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Today's Stichomancy for Karl Marx

The first excerpt represents the element of Air. It speaks of mental influences and the process of thought, and is drawn from The Foolish Virgin by Thomas Dixon:

companionship of men which she had denied herself with an iron will. At nineteen it had been easy. The sheer animal joy in life had been enough. With the growth of each year the ache within had become more and more insistent. With each ripening season of body and mind, the hunger of love had grown more and more maddening. How long could she keep up this battle with every instinct of her being?

She rose at last, determined to go to Jane, confess that she had been a fool, and step out into the new world, New York's world, and begin to live.

The second excerpt represents the element of Fire. It speaks of emotional influences and base passions, and is drawn from Tanglewood Tales by Nathaniel Hawthorne:

cavern, where we will be the two most wretched women in the world."

"Not yet, dark Hecate," replied Ceres. "But do you first come with your torch, and help me to seek for my lost child. And when there shall be no more hope of finding her (if that black day is ordained to come), then, if you will give me room to fling myself down, either on these withered leaves or on the naked rock, I will show what it is to be miserable. But, until I know that she has perished from the face of the earth, I will not allow myself space even to grieve."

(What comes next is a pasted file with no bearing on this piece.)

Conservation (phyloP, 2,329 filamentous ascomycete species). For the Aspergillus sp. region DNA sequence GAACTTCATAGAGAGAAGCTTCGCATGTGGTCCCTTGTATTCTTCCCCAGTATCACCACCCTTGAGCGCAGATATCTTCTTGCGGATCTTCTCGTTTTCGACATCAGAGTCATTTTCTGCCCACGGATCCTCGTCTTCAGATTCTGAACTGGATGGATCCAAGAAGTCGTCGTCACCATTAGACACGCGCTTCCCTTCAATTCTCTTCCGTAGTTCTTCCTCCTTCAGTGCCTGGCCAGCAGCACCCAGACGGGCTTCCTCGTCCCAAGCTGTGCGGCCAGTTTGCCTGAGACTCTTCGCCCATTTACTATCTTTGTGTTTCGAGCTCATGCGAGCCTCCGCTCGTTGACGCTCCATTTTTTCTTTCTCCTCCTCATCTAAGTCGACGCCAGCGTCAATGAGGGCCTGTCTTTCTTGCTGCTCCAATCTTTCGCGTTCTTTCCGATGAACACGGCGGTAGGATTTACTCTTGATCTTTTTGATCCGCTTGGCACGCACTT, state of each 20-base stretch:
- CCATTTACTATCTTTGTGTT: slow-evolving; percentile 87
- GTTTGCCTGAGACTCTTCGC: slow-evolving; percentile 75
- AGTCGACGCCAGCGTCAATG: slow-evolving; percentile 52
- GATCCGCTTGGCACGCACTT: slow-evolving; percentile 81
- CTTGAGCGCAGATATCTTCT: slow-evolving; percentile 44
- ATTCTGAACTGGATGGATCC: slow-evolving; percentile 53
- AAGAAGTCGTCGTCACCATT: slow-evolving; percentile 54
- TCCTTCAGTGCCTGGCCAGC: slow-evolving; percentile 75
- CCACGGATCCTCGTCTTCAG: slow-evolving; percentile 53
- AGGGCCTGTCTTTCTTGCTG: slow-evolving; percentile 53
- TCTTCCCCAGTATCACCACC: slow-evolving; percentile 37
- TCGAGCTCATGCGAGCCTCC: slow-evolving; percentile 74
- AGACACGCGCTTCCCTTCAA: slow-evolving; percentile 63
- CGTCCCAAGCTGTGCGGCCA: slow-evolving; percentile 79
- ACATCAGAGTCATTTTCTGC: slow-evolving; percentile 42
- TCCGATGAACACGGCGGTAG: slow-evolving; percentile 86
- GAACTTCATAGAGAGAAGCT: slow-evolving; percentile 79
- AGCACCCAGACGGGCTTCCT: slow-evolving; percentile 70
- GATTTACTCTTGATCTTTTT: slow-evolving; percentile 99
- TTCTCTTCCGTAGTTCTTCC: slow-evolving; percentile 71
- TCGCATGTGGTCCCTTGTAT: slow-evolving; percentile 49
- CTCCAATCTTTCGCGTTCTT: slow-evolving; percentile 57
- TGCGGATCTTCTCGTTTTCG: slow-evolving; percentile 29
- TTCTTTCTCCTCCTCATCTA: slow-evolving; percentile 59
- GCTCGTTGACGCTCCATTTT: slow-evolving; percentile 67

The dismal Hecate did not much like the idea of going abroad


Tanglewood Tales
The third excerpt represents the element of Water. It speaks of pure spiritual influences and feelings of love, and is drawn from A House of Pomegranates by Oscar Wilde:

'Nay,' he answered, 'but I will not let thee go till thou hast told me the secret.'

'What secret?' said the Witch, wrestling with him like a wild cat, and biting her foam-flecked lips.

'Thou knowest,' he made answer.

Her grass-green eyes grew dim with tears, and she said to the Fisherman, 'Ask me anything but that!'

He laughed, and held her all the more tightly.

And when she saw that she could not free herself, she whispered to him, 'Surely I am as fair as the daughters of the sea, and as comely as those that dwell in the blue waters,' and she fawned on

The fourth excerpt represents the element of Earth. It speaks of physical influences and the impact of the unseen on the visible world, and is drawn from Gorgias by Plato:

SOCRATES: And in pain?

CALLICLES: Yes.

SOCRATES: Do you see the inference:--that pleasure and pain are simultaneous, when you say that being thirsty, you drink? For are they not simultaneous, and do they not affect at the same time the same part, whether of the soul or the body?--which of them is affected cannot be supposed to be of any consequence: Is not this true?

CALLICLES: It is.

SOCRATES: You said also, that no man could have good and evil fortune at the same time?

CALLICLES: Yes, I did.